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INLAND NAVIGATION SYSTEM PLANNING: The Upper Mississippi River—Illinois Waterway should thus direct the Corps to have the waterway system management and lock extension feasibility study reviewed by an interdisciplinary group of experts —including environmental and social scientists—from outside the Corps of Engineers. U.S. Federal Principles and Guidelines The water resources project planning framework and criteria contained in the Principles and Guidelines are generally satisfactory and offer the Corps adequate flexibility to undertake comprehensive water resources and navigation system investigations. Corps of Engineers Headquarters has issued clarifying guidance that allows for such planning to proceed. For example, Corps district offices now have instructions to incorporate public values, especially in terms of serving both environmental and National Economic Development objectives, when defining planning problems and opportunities and formulating alternative plans. In addition, the Corps is expected to utilize modern analytical techniques such as system transportation modeling. However, for reasons not clear to this committee, this comprehensive planning framework is not reflected in the draft feasibility study. The Secretary of the Army should ensure that the environmental consequences of proposed construction and operating practices be analyzed along with the National Economic Development account. Furthermore, environmental improvements—not just the mitigation of incremental environmental damages—should be examined as part of the navigation feasibility study. ENVIRONMENT Environmental concerns have become increasingly important in the last three decades. Large-scale infrastructure changes last a long time, long enough for human and social perceptions and preferences to change significantly. Environmental groups and some government agencies have criticized the feasibility study, charging that is has not treated environmental issues and resources adequately. In the committee's judgment, environmental concerns are likely to become even more important in the future. Environmental concerns have become a core issue in the operation of inland waterway systems and should be treated as such in planning studies. The Corps should recognize the central importance of environmental issues and adapt its planning, engineering design, operations, and analysis accordingly. Effects of the Navigation System on the Environment The construction of dozens of locks and dams on the Upper Mississippi and Illinois rivers, the creation of a series of huge navigation pools, wing dams and other river-training structures, and barge traffic have had numerous and complex environmental effects. Although there has been some systematic research into the environmental effects of human and social activities on the Upper Mississippi River (the federal Environmental Management Program being a good example), the understanding of the complex ecosystem dynamics in the UMR–IWW system is limited in many areas. The committee found that despite numerous environmental assessments conducted as part of the

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INLAND NAVIGATION SYSTEM PLANNING: The Upper Mississippi River—Illinois Waterway feasibility study, characterization of the current environmental system is insufficient, as it is in the early stages of scientific validation. The combination of past construction and continuing operations and maintenance continue to affect the river's environmental systems. Gaps in current scientific understanding make it very difficult to accurately understand how additional changes will affect the river. Environmental studies on systemwide effects, cumulative effects, and site-specific effects are needed. Systemwide research should be conducted on the following topics in the UMR–IWW: (1) cumulative effects of the existing navigation system on river ecology, (2) environmental effects of recent navigation system improvements, (3) cumulative effects of increased towboat passage, and (4) site-specific effects of future construction activities on the UMR–IWW. Congress should provide the resources for this research, but the responsibility for conducting this research not be shouldered by the Corps alone; relevant federal and state agencies should participate with the Corps in this research. Since the late 1980s, the Corps has participated in a federal, multi-agency environmental research program in the Upper Mississippi River—the Environmental Management Program (EMP). The EMP, with support of its participating agencies, has gathered much fundamental data on environmental changes in the Upper Mississippi basin. Congress should continue to provide support for EMP-based research on the links between the navigation system and river ecology. The EMP research effort should be enhanced to improve assessment of the current navigation system's cumulative effects on the environment, and broadened to include studies of the impacts of barge traffic on river ecology. Adaptive Management Adaptive management is a planning approach that strives to meet environmental, economic, and social objectives while keeping management policies flexible and adjustable. An adaptive management approach would be useful to the Corps in addressing and responding to the great environmental and economic uncertainties that attend UMR–IWW system planning. Components of an adaptive management strategy would include ecosystem monitoring, adjusting management policies in light of new information, recognizing the values of ecosystem resiliency, variability, and diversity, recognizing the limits of the river's resources, and seeking to avoid irreversible decisions. The Corps should seek the authority and funding from Congress nec essary to conduct its navigation feasibility study based on the principles of adaptive management that have been articulated in the natural resources management literature. Adaptive Mitigation Strategy The draft feasibility study describes a strategy for mitigating the environmental effects of incremental increases in barge traffic from lock extensions and from the site-specific impacts of construction. The draft study explains a strategy for monitoring the results of mitigation activities,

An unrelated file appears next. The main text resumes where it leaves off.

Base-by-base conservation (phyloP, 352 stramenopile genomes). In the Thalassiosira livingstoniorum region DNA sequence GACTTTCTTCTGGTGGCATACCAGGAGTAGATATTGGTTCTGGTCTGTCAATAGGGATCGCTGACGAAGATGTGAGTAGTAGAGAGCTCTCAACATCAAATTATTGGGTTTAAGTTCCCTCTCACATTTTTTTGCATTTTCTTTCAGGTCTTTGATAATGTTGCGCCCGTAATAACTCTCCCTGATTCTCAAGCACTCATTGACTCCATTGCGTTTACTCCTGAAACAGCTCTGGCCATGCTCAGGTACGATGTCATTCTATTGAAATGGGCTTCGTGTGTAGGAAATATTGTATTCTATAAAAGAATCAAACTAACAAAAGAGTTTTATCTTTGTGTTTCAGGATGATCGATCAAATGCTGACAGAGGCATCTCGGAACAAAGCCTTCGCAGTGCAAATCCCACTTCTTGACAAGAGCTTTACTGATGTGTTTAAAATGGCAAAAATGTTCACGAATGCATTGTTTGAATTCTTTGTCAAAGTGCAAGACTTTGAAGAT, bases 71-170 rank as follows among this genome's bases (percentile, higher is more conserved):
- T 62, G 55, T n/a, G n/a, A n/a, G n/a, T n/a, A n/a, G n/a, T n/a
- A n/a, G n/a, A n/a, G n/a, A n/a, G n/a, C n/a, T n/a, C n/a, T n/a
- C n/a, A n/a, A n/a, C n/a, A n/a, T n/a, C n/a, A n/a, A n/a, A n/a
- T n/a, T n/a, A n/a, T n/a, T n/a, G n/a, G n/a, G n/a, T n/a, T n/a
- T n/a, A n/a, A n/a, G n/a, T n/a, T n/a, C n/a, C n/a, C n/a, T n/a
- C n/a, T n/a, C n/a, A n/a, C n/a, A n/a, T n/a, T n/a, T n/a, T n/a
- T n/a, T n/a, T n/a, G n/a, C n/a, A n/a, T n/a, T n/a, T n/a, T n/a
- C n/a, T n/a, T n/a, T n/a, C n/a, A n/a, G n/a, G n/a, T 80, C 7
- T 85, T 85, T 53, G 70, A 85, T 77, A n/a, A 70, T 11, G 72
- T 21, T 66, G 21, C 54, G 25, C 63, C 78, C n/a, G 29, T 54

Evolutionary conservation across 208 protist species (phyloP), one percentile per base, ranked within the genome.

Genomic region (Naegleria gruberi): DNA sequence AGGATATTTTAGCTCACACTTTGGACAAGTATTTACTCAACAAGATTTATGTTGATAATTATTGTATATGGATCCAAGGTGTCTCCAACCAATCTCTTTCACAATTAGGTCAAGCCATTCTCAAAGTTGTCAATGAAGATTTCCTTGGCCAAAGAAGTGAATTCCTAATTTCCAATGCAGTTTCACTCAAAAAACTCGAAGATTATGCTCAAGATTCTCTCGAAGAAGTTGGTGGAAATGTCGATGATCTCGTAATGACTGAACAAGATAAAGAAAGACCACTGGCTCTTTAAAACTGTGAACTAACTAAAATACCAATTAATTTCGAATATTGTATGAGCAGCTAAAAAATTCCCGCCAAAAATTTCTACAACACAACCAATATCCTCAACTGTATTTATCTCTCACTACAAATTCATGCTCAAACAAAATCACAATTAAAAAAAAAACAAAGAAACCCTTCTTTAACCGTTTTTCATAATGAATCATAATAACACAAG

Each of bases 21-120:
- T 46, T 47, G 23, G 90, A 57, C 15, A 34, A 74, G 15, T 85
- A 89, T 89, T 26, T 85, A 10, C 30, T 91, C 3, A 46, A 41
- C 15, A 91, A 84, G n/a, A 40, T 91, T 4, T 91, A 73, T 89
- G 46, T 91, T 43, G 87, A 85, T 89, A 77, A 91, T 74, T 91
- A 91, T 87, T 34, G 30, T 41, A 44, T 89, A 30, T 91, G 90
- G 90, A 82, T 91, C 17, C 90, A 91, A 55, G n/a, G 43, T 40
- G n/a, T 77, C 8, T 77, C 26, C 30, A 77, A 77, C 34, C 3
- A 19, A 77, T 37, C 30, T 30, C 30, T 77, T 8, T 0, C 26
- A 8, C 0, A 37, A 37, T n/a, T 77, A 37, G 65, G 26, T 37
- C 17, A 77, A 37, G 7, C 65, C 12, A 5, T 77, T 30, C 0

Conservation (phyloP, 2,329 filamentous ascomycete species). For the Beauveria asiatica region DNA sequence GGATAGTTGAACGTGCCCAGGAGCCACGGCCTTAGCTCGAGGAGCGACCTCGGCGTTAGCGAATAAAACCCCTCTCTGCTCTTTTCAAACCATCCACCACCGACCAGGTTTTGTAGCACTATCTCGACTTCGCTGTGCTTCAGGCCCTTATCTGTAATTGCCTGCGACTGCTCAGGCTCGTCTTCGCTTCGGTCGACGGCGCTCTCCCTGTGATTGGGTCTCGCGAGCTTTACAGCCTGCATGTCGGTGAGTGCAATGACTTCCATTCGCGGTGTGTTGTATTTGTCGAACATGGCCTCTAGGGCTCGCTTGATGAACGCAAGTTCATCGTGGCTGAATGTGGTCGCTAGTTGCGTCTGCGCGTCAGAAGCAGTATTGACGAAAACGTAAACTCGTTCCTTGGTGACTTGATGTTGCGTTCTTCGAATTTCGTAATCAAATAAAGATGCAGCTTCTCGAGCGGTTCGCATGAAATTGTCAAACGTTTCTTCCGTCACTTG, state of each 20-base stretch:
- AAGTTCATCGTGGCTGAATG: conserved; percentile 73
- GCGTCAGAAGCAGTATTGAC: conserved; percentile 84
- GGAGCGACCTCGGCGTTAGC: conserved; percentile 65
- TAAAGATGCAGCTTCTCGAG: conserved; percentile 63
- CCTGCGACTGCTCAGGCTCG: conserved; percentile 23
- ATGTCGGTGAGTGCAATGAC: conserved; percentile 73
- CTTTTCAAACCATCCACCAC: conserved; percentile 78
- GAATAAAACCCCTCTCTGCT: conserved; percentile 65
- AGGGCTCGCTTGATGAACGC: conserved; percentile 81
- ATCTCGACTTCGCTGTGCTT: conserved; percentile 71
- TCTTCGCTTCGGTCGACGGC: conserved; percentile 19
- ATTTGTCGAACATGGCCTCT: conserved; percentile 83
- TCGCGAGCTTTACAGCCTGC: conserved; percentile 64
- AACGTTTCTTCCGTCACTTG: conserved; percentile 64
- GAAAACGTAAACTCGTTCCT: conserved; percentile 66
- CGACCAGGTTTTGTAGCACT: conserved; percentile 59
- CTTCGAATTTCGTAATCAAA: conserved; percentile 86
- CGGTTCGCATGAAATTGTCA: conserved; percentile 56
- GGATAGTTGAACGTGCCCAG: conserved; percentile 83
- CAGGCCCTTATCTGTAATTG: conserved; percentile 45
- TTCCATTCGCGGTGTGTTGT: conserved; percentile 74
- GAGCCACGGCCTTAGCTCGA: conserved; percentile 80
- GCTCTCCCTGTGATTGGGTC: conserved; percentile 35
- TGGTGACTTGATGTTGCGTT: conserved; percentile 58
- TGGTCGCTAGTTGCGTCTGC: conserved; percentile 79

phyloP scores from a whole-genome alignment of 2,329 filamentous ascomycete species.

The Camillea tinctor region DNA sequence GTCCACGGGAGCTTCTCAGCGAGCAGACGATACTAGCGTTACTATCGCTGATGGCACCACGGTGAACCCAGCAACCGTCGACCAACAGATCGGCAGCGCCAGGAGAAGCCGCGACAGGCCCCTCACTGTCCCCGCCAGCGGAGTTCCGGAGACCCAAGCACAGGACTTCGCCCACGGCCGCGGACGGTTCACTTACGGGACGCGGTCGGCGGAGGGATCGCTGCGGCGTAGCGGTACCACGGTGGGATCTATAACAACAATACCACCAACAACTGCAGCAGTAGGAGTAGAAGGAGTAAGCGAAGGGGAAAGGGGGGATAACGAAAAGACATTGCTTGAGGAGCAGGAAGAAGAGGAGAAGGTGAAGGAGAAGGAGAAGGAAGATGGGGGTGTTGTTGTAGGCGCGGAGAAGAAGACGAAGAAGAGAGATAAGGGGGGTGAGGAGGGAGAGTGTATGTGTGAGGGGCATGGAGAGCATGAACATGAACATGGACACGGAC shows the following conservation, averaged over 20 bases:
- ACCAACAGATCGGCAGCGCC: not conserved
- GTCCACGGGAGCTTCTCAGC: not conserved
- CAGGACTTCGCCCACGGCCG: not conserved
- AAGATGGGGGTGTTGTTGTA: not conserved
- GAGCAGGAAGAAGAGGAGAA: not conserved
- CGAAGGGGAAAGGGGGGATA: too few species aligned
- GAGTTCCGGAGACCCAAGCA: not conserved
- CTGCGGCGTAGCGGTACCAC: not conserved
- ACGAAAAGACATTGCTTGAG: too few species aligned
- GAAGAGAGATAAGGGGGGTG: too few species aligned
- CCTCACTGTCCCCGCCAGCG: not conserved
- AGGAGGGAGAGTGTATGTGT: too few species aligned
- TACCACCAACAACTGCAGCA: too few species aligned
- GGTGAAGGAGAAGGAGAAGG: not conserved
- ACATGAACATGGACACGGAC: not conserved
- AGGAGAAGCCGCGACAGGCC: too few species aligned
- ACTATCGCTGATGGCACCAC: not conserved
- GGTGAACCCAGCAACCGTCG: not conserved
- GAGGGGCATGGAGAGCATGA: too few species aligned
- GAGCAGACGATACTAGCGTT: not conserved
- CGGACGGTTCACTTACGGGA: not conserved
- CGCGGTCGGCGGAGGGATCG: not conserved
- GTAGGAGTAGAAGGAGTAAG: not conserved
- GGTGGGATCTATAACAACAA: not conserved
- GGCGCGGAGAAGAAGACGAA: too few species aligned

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INLAND NAVIGATION SYSTEM PLANNING: The Upper Mississippi River—Illinois Waterway and subsequent adjustments to those mitigation activities, described as an “adaptive mitigation” strategy. The steps in this approach are reasonable. But on a broader scale, this adaptive mitigation strategy is insufficient. The environmental effects of additional barge traffic and construction are not known with a reasonable degree of precision. Consequently, the extent to which these effects might be mitigated, and the associated costs, are also not known. The Corps ' approach to considering environmental resources only after locks have been extended is inadequate. In this approach, the environment is treated as a planning constraint rather than as a resource on par with waterway infrastructure investments. Moreover, the process by which adaptive mitigation measures would be identified, implemented, evaluated, and consequently adjusted, is not described. This process should include relevant federal and state agencies, as well as representation of the public. The Corps' adaptive mitigation strategy is inconsistent with the principles of adaptive management articulated in the natural resources management literature. ENGINEERING If the UMR–IWW locks are extended, the costs of rehabilitating the existing, aging locks, would be greatly reduced. The Corps estimates that the savings through these reduced rehabilitation costs would be considerable. The committee reviewed the basis for these savings and their magnitude. The committee finds the Corps' modeling approach to be sensible, however, benefits should be recalculated based upon new waterway traffic demand forecasts. During the feasibility study, the Corps revised the contingency estimates for the costs of extending the locks. The committee recognizes the Corps' expertise in designing and building structures such as locks and dams. The Corps proposes a novel method for lock extension. Although the Corps has not used the method, it has been used extensively. As the Corps gains experience, with this method in modifying the first few locks, they should be able to estimate future costs more accurately and to find means to lower costs. However, many factors have escalated lock and dam costs in the past and it seems prudent to expect that construction costs might increase significantly due to a variety of factors. A 25 percent cost contingency is likely to be too low, particularly since recent experience with Lock 26 suggests that major escalation of costs can occur.